Our deepening ties have been underscored by several high-level visits to Argentina, including the December 2011 visit of Minister of State of Foreign Affairs (Americas and Consular Affairs), Diane Ablonczy, when she attended the presidential inauguration in Buenos Aires. Earlier visits include that of former Governor General Her Excellency the Right Honourable Michaëlle Jean, former Minister of Labour Jean-Pierre Blackburn, former Minister of Health Tony Clement, Finance Minister Jim Flaherty, former Minister of State of Foreign Affairs (Americas) Peter Kent, and former Minister of International Trade, Peter Van Loan. Parliamentarians from both countries collaborate through parliamentary friendship groups such as ParlAmericas.
While the Canadian International Development Agency (CIDA) does not maintain a significant development assistance program in Argentina, Argentina may benefit from various CIDA’s programs such as geographic regional programs that support the efforts of selected Canadian organizations working in developing countries. The Embassy of Canada in Argentina manages the Canada Fund for Local Initiatives (CFLI), which provides financial assistance to fund modest-scale development assistance projects. Projects supported by the CFLI focus on advancing democracy, creating opportunities for children and youth, stimulating sustainable economic growth, ensuring security and stability and increasing food security. For 2012-2013, seven projects in Argentina were selected for support.
The International Development Research Centre (IDRC) supports research in Argentina to promote growth and development. Argentine researchers are focusing on issues such as labour markets and youth employment, MERCOSUR trade and integration issues, alternatives to tobacco farming, and the country’s efforts to help strengthen democracy and rebuild in Haiti. Since 1972, the IDRC has supported 191 activities in Argentina worth a total of $47 million.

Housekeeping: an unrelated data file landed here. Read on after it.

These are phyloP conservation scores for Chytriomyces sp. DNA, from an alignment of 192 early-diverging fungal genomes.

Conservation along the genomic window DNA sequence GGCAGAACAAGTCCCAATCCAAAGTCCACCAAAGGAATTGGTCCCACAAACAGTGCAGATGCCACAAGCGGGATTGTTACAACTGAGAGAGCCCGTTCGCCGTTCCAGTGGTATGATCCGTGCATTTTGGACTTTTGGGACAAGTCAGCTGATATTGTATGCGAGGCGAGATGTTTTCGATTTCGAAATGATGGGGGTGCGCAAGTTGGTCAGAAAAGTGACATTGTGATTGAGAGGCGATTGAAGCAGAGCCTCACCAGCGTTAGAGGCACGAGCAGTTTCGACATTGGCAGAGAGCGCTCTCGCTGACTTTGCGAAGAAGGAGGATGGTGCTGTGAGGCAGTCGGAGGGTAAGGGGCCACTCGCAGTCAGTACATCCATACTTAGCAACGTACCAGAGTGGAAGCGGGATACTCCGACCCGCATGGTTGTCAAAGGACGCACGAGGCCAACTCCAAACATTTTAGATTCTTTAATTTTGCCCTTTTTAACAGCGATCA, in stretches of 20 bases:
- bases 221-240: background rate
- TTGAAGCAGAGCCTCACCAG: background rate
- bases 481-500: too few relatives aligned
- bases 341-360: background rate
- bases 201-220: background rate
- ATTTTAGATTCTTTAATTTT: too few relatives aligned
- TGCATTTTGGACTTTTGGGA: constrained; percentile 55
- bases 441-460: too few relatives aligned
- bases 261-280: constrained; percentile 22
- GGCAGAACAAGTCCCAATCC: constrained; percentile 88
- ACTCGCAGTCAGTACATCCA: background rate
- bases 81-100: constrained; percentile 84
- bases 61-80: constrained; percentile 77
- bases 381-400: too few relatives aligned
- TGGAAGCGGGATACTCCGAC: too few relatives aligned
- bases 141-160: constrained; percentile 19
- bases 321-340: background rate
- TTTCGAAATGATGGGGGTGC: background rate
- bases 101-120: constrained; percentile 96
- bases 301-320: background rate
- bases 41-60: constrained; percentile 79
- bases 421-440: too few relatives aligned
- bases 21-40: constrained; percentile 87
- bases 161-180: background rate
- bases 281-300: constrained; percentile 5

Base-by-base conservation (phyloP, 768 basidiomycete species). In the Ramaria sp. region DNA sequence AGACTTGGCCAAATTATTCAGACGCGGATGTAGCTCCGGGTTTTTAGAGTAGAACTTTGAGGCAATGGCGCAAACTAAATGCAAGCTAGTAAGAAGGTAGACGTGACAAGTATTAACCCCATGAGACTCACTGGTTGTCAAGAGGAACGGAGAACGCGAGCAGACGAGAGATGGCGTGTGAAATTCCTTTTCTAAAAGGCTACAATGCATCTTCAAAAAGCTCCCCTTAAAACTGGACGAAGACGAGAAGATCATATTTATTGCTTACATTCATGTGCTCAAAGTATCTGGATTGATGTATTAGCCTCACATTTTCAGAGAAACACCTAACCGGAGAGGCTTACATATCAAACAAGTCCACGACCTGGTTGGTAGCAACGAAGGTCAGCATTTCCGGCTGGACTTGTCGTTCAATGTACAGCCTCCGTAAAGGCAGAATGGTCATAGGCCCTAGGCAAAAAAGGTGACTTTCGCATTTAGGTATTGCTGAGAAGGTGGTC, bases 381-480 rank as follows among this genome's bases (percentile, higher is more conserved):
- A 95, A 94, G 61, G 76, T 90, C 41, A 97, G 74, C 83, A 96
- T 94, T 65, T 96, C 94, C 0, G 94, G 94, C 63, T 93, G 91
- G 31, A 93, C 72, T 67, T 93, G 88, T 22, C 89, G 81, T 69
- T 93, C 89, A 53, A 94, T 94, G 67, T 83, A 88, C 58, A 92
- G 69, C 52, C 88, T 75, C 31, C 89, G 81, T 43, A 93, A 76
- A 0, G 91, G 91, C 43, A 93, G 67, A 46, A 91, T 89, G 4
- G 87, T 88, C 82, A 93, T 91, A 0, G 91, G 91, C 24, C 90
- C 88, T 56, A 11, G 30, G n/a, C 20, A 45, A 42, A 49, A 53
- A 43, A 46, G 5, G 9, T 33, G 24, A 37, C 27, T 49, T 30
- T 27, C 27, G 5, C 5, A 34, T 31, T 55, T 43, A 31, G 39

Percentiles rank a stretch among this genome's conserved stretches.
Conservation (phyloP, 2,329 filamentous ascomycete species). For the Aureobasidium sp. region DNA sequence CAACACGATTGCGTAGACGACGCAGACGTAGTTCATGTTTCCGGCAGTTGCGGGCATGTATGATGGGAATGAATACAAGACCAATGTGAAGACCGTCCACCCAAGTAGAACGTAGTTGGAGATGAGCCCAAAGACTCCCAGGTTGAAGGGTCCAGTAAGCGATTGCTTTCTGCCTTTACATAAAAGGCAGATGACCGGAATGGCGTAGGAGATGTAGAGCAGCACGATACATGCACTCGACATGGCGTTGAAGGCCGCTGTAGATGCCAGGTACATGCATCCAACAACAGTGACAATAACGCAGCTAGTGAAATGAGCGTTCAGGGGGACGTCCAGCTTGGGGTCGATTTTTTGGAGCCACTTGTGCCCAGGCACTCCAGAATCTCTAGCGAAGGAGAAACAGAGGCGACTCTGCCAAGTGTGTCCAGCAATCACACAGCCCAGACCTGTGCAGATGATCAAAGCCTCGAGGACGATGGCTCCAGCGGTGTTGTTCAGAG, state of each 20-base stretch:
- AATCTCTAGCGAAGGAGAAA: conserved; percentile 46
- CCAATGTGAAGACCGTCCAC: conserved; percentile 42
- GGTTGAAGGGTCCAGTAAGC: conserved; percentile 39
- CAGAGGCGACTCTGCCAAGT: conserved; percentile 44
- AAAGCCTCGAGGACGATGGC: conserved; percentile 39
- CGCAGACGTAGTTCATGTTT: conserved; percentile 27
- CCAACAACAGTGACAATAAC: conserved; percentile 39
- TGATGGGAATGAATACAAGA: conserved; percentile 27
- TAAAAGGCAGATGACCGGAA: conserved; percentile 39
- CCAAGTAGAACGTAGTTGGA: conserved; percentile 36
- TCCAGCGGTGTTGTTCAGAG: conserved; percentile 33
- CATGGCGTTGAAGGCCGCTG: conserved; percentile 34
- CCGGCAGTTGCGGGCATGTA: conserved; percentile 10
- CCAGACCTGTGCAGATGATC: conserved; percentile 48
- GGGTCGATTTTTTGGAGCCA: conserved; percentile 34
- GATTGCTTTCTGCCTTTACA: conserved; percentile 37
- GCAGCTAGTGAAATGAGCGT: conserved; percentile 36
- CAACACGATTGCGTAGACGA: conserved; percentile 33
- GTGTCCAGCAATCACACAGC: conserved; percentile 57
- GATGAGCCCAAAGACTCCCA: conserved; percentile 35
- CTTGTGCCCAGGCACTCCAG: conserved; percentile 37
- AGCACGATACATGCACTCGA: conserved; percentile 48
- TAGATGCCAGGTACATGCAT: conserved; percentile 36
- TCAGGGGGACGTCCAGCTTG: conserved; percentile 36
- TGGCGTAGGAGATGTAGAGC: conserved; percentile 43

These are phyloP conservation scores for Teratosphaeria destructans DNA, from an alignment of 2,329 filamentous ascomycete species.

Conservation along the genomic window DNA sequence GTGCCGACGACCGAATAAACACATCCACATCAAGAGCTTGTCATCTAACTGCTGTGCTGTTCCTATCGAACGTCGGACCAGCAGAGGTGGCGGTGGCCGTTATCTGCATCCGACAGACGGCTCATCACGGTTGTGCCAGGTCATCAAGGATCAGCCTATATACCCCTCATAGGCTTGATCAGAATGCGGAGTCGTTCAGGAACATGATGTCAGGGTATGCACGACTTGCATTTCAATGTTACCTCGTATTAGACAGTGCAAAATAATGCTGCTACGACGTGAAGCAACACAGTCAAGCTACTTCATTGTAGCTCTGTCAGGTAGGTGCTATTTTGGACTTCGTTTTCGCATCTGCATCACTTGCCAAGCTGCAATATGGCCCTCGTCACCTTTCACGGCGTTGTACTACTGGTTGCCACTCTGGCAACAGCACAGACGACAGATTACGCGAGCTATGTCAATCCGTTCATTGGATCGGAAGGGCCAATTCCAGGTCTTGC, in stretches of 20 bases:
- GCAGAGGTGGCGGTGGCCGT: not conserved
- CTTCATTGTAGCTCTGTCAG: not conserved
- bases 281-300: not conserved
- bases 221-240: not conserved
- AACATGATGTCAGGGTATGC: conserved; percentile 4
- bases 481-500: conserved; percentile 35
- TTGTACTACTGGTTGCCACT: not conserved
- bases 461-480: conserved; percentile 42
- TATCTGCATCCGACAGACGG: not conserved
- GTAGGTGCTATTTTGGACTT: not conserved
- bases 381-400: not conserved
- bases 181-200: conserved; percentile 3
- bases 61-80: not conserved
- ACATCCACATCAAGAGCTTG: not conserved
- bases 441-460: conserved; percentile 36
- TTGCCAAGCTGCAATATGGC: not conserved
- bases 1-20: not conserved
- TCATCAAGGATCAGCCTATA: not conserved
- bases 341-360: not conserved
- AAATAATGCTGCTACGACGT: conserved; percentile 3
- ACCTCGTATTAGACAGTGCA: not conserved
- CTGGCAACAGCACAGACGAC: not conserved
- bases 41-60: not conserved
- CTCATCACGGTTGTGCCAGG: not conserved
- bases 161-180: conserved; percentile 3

Over the past decade, the Embassy of Canada has partnered with cultural events throughout Argentina helping to open new markets for Canadian cultural industries. Major companies and artists which have visited include: O Vertigo, Diana Krall, Atom Egoyan, Nathalie Choquette, Nicole Brossard, Les Ballets Jazz and the Royal Winnipeg Ballet. For a current listing of cultural events, visit the Cultural and Academic Calendar.
Numerous links exist between indigenous communities and associations in Canada and Argentina. Indigenous leaders of Argentina have welcomed official delegations from Canada to exchange views and experiences. In 2012, the City of Buenos Aires erected a new totem pole in Canada Plaza to replace the historic totem which stood in the Plaza from 1964 until it was retired in 2008. The totem pole is a tribute to the rich indigenous heritage of Canada and that of Argentina, and serves as a tangible cultural bridge between the countries of the Americas through an indigenous world view.
The Argentine Association of Canadian Studies (ASAEC) sustains 7 centres across the country. Its members include prominent academic and research experts in an across-the board selection of domains, many of them also active political practitioners or members of civil society institutions. It also includes Canadian academic fellows, alumni and prominent institutions and individuals who wish to develop projects in connection with Canada. This network was created in 1990.
The Emerging Leaders in the Americas Program (ELAP), announced by Prime Minister Stephen Harper at the Summit of the Americas in 2009 provides short term scholarship opportunities for students from Latin America and the Caribbean, including Argentina, to study or conduct research in Canada. The program is predicated on Canadian and Argentine institutional linkages which facilitate the creation of scholarship opportunities. These academic agreements help foster research collaborations and student exchanges. Since 2009, Argentina was awarded with 111 ELAP scholarships. In 2011, Canada hosted 175 Argentine students.
There are over 50 identified active agreements between Canadian and Argentinian universities, covering a wide range of disciplines, and which include both faculty and student exchanges.